Sources: 1. Merck Manuals, "Immunoglobins", 2018. Accessed April 2, 2021. 2. Janeway et al. 2001.

More data is necessary, but breast milk IgA could prevent infection and transmission of infection at the mucosal surface (mouth, throat) for as long as breastfeeding continues.

Therefore, vaccination during pregnancy plus initiation of breastfeeding (prenatal antibodies + breastfeeding antibodies) is likely the most effective strategy, but both methods alone offer an infant protection. The exact strength and length of that protection requires more research.

UPDATED April 15 (data as of April 4): According to the U.S. Vaccine Adverse Effect Reporting System (VAERS), 78,000 pregnant women have received either the Pfizer, Moderna or the Janssen vaccine. There have been 261 reports of adverse events most of which have been mild side-effects already known to occur in the general population.

Regarding pregnancy-specific events, 60 miscarriages, 15 preterm births, 4 cases of preeclampsia, and 3 stillbirths have been reported (among 78,000 people; note: a reported adverse event does NOT necessarily mean the vaccine caused the event). The rates of these reported events are in line with the rates at which these events normally occur (in the same number of unvaccinated pregnant women; known as the background rate).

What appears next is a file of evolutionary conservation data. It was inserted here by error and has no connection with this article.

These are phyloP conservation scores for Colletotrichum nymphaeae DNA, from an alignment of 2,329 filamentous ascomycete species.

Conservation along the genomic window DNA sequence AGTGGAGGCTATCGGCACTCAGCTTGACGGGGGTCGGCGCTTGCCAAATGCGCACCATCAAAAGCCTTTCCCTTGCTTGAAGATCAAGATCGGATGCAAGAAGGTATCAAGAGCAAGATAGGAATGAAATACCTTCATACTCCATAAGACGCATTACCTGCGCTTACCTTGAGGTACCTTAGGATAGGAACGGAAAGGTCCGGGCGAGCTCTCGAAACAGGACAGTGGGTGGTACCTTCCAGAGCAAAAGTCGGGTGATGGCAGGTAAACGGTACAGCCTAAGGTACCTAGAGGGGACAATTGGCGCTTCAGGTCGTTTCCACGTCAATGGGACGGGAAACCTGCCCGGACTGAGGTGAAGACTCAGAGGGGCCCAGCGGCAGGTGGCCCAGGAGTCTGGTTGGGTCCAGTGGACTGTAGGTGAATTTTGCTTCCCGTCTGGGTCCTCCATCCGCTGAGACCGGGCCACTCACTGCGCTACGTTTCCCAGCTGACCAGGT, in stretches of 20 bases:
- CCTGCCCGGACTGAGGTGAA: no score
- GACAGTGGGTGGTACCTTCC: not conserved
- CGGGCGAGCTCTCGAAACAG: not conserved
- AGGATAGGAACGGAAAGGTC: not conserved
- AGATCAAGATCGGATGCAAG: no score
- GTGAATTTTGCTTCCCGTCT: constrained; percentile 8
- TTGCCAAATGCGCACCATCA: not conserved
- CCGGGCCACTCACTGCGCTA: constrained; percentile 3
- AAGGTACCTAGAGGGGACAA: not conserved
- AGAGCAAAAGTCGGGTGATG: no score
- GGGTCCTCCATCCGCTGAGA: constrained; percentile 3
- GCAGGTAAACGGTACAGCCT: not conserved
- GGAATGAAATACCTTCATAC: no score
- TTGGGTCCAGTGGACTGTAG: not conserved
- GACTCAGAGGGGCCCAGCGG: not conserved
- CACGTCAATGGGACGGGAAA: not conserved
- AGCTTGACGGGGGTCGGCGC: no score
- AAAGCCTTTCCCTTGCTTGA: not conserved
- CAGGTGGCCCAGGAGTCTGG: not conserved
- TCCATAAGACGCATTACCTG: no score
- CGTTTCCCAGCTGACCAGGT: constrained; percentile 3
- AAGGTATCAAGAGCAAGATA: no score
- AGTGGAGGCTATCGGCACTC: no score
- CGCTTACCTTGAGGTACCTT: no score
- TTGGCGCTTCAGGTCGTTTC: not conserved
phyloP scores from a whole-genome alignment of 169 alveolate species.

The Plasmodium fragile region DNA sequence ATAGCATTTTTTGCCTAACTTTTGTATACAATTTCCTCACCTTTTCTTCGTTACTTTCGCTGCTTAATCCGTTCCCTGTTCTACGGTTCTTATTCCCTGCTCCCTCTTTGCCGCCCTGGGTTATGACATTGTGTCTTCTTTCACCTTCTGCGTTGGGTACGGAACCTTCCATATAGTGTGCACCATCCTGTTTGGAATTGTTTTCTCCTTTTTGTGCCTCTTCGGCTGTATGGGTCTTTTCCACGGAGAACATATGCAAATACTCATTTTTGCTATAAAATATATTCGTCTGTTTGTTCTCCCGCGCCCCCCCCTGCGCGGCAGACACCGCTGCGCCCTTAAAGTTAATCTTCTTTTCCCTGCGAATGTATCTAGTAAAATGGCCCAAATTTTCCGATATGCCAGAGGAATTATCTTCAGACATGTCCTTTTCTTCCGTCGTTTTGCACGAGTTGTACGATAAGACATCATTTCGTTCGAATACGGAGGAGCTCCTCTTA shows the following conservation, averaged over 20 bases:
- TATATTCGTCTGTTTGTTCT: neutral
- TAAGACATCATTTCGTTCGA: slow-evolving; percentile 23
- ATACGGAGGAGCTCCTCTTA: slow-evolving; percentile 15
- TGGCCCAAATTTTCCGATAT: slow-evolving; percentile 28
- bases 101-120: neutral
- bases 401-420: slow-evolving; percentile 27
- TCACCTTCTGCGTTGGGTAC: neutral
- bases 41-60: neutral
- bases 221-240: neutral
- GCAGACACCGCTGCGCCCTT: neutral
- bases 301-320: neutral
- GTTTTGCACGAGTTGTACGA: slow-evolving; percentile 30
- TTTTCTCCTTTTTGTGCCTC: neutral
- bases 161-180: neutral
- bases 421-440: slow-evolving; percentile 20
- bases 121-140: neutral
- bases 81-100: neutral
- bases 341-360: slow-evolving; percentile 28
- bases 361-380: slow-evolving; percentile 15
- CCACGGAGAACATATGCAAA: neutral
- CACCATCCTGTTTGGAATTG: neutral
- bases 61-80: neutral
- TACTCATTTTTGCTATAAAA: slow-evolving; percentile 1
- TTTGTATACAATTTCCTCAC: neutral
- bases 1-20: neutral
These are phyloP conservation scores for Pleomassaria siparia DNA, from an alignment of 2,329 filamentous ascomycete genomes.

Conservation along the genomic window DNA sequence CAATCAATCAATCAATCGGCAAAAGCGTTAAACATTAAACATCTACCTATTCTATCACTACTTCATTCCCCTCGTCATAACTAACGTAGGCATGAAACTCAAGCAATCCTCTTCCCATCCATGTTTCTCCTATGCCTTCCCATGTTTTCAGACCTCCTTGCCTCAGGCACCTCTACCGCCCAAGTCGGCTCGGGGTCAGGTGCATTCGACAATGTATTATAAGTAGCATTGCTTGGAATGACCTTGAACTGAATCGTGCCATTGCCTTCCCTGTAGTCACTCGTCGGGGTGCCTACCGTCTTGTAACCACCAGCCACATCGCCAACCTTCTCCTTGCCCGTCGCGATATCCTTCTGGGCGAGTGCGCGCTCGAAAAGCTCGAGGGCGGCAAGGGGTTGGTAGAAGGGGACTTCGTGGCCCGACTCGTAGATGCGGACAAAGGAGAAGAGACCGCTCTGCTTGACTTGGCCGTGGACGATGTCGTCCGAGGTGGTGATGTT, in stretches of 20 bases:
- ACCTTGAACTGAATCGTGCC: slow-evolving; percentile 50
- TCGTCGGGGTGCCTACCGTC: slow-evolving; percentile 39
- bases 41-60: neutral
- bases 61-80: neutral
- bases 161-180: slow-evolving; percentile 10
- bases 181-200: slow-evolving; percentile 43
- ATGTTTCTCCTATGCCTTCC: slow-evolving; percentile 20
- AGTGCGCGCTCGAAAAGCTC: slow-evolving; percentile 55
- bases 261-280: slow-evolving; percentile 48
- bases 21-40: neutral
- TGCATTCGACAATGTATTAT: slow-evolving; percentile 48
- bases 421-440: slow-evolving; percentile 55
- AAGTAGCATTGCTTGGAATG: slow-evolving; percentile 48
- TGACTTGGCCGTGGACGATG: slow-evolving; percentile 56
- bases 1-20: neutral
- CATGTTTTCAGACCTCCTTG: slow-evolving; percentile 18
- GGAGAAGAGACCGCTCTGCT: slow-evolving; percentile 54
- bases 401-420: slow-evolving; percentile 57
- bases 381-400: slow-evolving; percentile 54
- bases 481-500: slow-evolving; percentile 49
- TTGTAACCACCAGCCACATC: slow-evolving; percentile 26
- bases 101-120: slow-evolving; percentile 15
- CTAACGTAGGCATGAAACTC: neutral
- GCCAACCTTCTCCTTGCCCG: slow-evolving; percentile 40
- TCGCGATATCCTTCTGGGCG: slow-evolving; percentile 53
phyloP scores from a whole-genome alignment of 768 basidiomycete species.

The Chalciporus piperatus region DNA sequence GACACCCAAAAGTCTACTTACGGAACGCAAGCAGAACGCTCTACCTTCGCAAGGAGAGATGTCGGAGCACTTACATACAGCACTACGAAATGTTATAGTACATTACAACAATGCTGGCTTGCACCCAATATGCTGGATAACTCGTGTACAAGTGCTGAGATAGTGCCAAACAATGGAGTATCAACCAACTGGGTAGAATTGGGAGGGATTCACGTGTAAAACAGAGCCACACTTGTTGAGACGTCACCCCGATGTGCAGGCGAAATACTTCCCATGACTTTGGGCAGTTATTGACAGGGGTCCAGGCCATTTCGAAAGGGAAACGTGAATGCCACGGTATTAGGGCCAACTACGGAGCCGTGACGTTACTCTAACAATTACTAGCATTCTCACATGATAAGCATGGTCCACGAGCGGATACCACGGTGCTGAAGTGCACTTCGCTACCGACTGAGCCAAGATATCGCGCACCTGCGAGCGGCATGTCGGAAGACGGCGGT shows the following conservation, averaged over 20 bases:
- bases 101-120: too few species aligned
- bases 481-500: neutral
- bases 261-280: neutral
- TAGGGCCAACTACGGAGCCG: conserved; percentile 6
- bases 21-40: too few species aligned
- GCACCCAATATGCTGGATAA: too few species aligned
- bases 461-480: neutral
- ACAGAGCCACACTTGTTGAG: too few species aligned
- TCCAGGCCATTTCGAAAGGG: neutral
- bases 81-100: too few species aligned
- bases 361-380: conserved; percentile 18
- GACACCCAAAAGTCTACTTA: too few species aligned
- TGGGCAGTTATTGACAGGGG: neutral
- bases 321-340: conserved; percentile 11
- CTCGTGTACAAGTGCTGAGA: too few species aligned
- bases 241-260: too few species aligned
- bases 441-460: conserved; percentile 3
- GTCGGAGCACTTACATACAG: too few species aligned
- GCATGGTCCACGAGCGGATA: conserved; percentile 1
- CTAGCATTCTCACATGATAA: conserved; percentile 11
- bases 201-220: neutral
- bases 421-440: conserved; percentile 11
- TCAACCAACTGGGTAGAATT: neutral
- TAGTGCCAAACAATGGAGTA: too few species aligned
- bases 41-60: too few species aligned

April 6, 2021: 122 pregnant women and their neonates were assessed for antibody response after maternal vaccination (in pregnancy):

55 women received only one dose of the vaccine and 67 women received both doses of the vaccine by time of giving birth. 85 women received the Pfizer-BioNTech vaccine, while 37 women received the Moderna vaccine. All women tested negative for prior or current COVID-19 infection.

mRNA-based COVID-19 vaccines in pregnant women lead to maternal antibody production as early as 5 days after the first vaccination dose, and passive immunity to the neonate as early as 16 days after the first vaccination dose. The increasing levels of maternal IgG over time, and the increasing placental IgG transfer ratio over time suggest that timing between vaccination and birth may be an important factor to consider (such as vaccination in late second trimester/early third trimester, but more data is necessary).

March 31, 2021: Study of 27 women that received a COVID-19 vaccine during their third trimester of pregnancy; vaccine type was 18 Pfizer, 6 Moderna, and 4 were unknown. Twenty-two women received both vaccine doses prior to delivery with a mean latency of 6 ± 3 weeks.

Most pregnant women who received the COVID-19 mRNA vaccine in the 3rd trimester had transplacental transfer of IgG to the infant, at greater levels than would occur after a COVID-19 infection during pregnancy. The study also found that earlier vaccination may produce greater infant immunity.